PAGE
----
John K. Samson with Ismaila Alfa (CBC)
I think you have to be realistic about what arts prizes are and what they actually do. I think the connection you make as an artist is with people who come to your shows. I don't think any prizes or accolades can replace the actual connection between an artist and an audience.
—John K. Samson
John K. Samson is no stranger to music awards. He's been nominated for
Junos, Western Canadian Music Awards, Verge, Polaris and most recently
the ECHO Songwriting Prize. And he's won some of them, too.
Even so, Samson remains conflicted over the idea of music prizes. "I think they're more important than they should be," he said in conversation with Ismaila Alfa on SCENE On Air. "I've been fairly outspoken about my discomfort with the idea of arts awards. Arts should not be a competition. I feel bad when I lose something even though I shouldn't care."
Samson was nominated for the recent ECHO prize for his song "When I Write My Master's Thesis," but lost to Kathleen Edwards and her song "A Soft Place to Land." He and his band The Weakerthans did win the ECHO in 2008 for the song "Night Windows." But they chose to share part of their prize with another deserving artist, Veda Hille.
"We wanted to subvert a little bit, the idea of a cash award," he said. "I would never begrudge someone keeping that money...money to an artist's pocket is a very welcome thing."
Samson does admire the process for the Polaris prize, where a jury assembles and has a really interesting discussion around the music of the year. "But to me, all this interesting discussion and thoughtfulness ends really dismally with one person getting a chunk of money," he said. "It always makes people feel bad.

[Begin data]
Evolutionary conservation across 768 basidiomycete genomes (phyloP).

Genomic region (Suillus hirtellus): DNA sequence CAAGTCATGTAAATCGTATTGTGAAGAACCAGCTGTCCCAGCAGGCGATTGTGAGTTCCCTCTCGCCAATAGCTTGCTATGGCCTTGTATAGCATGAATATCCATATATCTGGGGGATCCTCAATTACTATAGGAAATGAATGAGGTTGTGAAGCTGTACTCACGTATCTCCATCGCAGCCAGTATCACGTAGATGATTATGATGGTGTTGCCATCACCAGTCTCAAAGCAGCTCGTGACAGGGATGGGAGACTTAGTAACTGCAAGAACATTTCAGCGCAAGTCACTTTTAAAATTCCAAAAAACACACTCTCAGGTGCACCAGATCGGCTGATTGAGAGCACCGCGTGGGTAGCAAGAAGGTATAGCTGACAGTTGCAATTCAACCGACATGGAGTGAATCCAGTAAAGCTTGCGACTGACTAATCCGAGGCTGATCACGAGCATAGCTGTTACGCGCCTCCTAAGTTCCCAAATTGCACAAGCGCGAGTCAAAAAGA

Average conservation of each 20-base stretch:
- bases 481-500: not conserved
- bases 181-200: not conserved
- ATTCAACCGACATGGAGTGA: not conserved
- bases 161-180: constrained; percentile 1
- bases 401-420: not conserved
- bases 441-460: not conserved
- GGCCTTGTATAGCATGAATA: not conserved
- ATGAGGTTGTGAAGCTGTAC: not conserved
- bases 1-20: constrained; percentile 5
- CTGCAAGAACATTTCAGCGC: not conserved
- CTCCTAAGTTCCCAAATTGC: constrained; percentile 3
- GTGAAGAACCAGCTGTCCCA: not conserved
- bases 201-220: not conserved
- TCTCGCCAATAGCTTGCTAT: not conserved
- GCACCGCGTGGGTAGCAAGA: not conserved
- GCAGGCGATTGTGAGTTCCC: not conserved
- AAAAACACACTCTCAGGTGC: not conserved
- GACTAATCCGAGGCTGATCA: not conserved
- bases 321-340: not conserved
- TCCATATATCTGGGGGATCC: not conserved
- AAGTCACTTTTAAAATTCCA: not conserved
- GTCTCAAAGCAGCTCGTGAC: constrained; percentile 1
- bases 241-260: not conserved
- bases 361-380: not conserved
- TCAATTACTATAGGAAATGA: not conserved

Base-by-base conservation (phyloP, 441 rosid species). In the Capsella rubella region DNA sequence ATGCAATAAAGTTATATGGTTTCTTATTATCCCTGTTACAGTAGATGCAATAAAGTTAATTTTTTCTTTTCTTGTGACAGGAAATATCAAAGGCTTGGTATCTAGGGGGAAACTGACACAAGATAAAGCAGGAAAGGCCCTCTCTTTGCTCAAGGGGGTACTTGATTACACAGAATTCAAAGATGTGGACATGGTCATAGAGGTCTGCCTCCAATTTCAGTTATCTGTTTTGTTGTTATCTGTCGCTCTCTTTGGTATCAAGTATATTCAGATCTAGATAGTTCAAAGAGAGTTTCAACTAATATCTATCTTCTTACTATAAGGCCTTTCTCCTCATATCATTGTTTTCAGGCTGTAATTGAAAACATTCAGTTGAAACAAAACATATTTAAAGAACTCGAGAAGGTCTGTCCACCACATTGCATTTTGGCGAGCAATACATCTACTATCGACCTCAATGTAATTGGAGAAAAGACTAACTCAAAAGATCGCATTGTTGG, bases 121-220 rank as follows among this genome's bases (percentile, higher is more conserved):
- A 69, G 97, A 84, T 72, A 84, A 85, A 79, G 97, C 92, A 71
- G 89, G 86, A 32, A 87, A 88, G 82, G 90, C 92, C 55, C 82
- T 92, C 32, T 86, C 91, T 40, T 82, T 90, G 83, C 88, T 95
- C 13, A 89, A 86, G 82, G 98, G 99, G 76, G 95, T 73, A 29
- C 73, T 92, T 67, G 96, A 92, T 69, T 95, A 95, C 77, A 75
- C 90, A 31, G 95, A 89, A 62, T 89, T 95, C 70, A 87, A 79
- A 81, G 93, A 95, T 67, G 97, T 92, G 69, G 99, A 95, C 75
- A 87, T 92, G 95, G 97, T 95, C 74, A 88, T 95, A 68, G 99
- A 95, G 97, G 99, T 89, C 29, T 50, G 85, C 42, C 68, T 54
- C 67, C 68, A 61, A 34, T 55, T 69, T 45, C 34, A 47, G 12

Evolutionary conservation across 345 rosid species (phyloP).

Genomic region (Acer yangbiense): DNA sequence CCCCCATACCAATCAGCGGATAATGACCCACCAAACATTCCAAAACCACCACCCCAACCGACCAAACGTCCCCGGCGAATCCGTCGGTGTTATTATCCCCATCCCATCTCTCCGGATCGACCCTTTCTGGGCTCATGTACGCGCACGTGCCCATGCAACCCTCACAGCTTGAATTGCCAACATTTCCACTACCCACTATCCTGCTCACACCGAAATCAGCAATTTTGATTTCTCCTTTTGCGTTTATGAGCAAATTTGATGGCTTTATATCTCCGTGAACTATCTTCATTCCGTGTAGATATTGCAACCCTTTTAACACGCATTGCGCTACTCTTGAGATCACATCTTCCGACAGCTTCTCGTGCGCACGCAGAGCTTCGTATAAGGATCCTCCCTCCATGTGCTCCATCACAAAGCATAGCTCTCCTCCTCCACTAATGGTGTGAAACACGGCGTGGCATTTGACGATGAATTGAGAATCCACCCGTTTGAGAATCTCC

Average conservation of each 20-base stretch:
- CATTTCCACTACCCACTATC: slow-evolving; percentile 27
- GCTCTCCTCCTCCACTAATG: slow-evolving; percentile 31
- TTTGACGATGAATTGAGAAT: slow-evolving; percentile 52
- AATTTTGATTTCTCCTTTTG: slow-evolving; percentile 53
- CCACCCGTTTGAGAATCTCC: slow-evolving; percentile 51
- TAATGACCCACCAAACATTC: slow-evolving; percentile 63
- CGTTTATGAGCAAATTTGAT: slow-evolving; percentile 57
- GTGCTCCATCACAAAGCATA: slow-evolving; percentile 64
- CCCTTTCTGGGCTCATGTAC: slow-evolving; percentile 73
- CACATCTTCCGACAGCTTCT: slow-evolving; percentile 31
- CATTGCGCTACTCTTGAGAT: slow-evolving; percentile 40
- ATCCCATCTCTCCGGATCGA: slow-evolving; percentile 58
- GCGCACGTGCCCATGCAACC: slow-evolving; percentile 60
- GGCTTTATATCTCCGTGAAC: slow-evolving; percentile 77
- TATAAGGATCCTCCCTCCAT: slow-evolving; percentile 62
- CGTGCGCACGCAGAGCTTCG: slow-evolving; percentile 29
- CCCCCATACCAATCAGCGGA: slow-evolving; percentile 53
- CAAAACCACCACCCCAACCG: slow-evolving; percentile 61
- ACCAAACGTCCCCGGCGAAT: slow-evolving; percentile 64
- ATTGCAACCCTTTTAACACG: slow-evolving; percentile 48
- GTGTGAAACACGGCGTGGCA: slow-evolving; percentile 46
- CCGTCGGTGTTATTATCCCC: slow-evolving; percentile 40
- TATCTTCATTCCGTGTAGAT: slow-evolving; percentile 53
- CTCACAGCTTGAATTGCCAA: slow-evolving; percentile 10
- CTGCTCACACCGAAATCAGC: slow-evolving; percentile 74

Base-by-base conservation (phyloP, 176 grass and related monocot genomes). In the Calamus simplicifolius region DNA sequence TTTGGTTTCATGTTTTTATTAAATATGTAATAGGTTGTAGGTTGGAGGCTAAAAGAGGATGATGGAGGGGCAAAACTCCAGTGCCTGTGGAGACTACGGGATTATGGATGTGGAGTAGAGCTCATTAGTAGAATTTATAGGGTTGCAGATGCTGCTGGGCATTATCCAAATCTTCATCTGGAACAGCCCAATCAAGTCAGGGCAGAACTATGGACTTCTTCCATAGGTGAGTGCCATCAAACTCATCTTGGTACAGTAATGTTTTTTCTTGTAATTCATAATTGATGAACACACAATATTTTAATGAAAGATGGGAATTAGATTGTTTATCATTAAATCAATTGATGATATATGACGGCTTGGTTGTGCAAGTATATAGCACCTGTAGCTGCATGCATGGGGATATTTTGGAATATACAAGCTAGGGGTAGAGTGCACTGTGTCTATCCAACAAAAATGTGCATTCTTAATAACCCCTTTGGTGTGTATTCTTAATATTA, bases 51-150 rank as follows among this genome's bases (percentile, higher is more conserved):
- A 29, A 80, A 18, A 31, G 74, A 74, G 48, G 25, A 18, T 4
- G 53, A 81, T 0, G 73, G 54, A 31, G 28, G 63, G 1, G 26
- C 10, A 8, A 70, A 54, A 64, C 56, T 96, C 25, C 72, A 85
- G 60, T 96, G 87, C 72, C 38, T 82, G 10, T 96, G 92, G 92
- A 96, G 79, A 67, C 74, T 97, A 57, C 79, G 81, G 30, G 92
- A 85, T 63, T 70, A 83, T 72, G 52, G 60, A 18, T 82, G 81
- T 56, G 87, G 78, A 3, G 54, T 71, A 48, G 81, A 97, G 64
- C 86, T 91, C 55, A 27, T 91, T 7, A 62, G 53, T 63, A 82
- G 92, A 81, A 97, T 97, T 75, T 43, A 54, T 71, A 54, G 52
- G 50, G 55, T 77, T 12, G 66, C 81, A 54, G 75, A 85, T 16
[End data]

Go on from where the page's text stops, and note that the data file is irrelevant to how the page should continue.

Samson suggests that perhaps there should be better ways of organizing arts prizes. For example, prizes could encourage new work. "I was thinking if the Polaris prize process ended in them for example, awarding some money to three artists such as an artist at the beginning of their career, one at mid-career and a late-career artist and giving them some money and saying 'here go and make a record or go collaborate with someone else' and see what happens instead of this idea that an entire industry is run on awards. "
Samson remembers when the long list came out for the Polaris prize last spring. He said he felt bad because he was concerned that his name wouldn't be on the list. "I was relieved (when I was), then I was sort of annoyed and then I thought 'there must be a better way of doing this.'
"I think you have to be realistic about what arts prizes are and what they actually do. I think the connection you make as an artist is with people who come to your shows. I don't think any prizes or accolades can replace the actual connection between an artist and an audience. That's the best prize of all."
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